Miso soup is a Japanese soup, which is traditionally made with a stock called dashi. If you don’t have dashi, and don’t want to make your own, that’s ok! Keep reading to learn how to make a tasty miso soup without dashi.
Miso soup is one of my favourite dishes to order when I go out for Japanese food. It’s a simple dish – just broth with miso paste, a sprinkling of green onions and tiny pieces of tofu. Yet, like a really good chicken soup, it’s both delicious and comforting.
Comfort is something that I’m clinging to right now, because my year started off in a very uncomfortable way.
I had been sick all through December, but thought that maybe I just had a flu bug. It seemed like everyone was sick around Christmas, so I didn’t think much of it. Then at 5:30am on January 1st, I woke up with searing pain in my left arm, shoulder, neck, jaw, chest and back. Being the stubborn person that I am, I tried to rub muscle relaxant on it and ignore the pain but that didn’t last very long. My mom eventually persuaded me to let her take me to the hospital, because that kind of pain can be caused by a heart attack.
After spending 20 hours in the ER having multiple blood tests, a chest x-ray and a CT scan, they couldn’t tell me why I was having pain. We did discover another issue that I need to keep an eye on though, which I would never have known I had without getting the CT scan. Funny how these things work right?
I’m still in the process of having tests done and waiting for results. Meanwhile, I’ve been told that I need to avoid caffeine, alcohol and fast food, and increase my intake of probiotics. This is where the miso soup comes in.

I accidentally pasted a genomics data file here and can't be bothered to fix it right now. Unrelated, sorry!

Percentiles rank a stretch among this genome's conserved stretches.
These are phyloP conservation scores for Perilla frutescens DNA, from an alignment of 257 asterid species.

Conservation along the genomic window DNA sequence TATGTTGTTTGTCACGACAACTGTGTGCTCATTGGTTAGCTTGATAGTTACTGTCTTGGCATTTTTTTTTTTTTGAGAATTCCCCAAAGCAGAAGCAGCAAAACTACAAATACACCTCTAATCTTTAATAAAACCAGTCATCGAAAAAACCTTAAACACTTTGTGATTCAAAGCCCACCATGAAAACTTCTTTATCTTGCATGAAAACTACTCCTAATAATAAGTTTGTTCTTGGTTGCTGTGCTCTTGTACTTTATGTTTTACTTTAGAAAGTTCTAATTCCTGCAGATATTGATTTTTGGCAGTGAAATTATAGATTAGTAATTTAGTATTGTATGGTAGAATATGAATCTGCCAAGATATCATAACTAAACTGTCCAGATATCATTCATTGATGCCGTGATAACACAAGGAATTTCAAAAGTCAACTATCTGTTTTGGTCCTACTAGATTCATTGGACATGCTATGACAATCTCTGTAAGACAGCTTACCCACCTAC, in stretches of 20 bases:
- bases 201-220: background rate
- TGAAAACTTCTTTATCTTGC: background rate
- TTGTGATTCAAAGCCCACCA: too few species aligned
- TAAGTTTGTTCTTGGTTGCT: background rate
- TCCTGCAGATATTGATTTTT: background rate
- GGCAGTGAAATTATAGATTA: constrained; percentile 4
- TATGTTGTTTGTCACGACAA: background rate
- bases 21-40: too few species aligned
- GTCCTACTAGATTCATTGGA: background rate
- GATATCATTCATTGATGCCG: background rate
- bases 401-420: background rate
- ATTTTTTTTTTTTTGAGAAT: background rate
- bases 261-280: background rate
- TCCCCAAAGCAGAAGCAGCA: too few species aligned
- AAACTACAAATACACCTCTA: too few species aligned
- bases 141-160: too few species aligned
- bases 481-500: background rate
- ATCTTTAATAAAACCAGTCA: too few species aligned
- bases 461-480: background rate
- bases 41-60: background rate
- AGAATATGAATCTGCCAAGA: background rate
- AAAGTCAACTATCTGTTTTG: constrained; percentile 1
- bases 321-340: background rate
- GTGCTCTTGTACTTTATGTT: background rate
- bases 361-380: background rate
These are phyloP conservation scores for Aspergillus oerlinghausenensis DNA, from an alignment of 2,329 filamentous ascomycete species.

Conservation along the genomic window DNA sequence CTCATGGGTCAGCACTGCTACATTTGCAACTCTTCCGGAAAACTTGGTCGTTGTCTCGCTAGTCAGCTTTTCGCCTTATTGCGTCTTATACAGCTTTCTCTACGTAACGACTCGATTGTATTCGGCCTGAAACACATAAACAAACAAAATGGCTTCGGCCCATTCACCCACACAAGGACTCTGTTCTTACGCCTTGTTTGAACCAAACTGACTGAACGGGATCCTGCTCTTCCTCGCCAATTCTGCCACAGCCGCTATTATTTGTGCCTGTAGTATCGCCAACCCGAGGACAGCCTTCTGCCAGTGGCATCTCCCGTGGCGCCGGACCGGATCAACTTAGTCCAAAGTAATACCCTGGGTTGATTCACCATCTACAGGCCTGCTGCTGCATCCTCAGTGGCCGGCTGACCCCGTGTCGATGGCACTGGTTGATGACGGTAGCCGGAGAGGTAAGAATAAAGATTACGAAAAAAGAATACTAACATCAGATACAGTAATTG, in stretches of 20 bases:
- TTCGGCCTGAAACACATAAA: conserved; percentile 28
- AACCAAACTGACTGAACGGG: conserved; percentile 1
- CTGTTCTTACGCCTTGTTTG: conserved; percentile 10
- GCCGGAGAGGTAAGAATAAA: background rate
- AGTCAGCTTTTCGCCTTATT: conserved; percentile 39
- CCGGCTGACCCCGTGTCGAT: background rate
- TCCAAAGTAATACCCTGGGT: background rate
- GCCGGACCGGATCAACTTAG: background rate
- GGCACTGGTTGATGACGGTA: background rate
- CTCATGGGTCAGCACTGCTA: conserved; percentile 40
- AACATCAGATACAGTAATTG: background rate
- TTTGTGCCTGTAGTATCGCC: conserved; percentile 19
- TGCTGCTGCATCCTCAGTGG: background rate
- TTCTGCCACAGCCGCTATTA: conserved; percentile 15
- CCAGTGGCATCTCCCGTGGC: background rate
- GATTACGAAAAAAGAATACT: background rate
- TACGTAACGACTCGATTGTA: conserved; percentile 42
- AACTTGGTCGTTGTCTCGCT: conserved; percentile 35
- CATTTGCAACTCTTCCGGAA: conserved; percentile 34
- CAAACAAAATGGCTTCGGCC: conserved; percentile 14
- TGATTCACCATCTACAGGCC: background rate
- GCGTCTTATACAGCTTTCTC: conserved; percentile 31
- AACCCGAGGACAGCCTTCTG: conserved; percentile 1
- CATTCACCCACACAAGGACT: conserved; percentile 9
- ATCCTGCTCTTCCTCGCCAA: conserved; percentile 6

I recently found out that miso is a good source of probiotics (healthy bacteria) that can be beneficial to people who are having digestion issues. It’s important to buy organic miso paste if possible, which is usually found in the refrigerator section of your grocery. The organic stuff does not contain ethyl alcohol and it has much less sodium, unlike the shelf-stable versions of the paste.
After Googling what goes into miso soup, I figured it would be easy. All you really need is dashi (a Japanese stock), miso paste and a few toppings.
It’s easy, they said. Ha!
I went to multiple grocery stores and couldn’t find dashi anywhere. Well, that’s a partial lie. We did find Hondashi, which is instant dashi powder. But the first two ingredients were salt and MSG. If I want to eat miso soup for the health benefits, it doesn’t make sense to make it with MSG right?
So then I thought, why don’t I just make the dashi from scratch? So I set out to find bonito flakes (dried fish flakes) and kombu (dried kelp) to make the classic version of the stock.
I couldn’t find kombu in any stores, but did manage to find it online. I decided not to buy bonito flakes, because I remembered that I had used them when I worked on The Main, and didn’t like the smell of them. So instead, I bought dried shiitake mushrooms which are used with kombu to make a vegan version of dashi.
I happily added the kelp and mushrooms to cool water, and let it sit for about three hours. According to the kombu package, you’re supposed to let it soak overnight. I thought that the water would take on a mild flavour after a few hours though, so I only left it soaking for about 4 hours. I went into the kitchen to taste the broth, and was immediately struck with a horrible smell. Similar to the smell you get when you return from vacation to find your fish tank covered in green stuff.
I had to taste it though, you know, for science and progress. I dipped a spoon into the water, and just barely let it touch my tongue.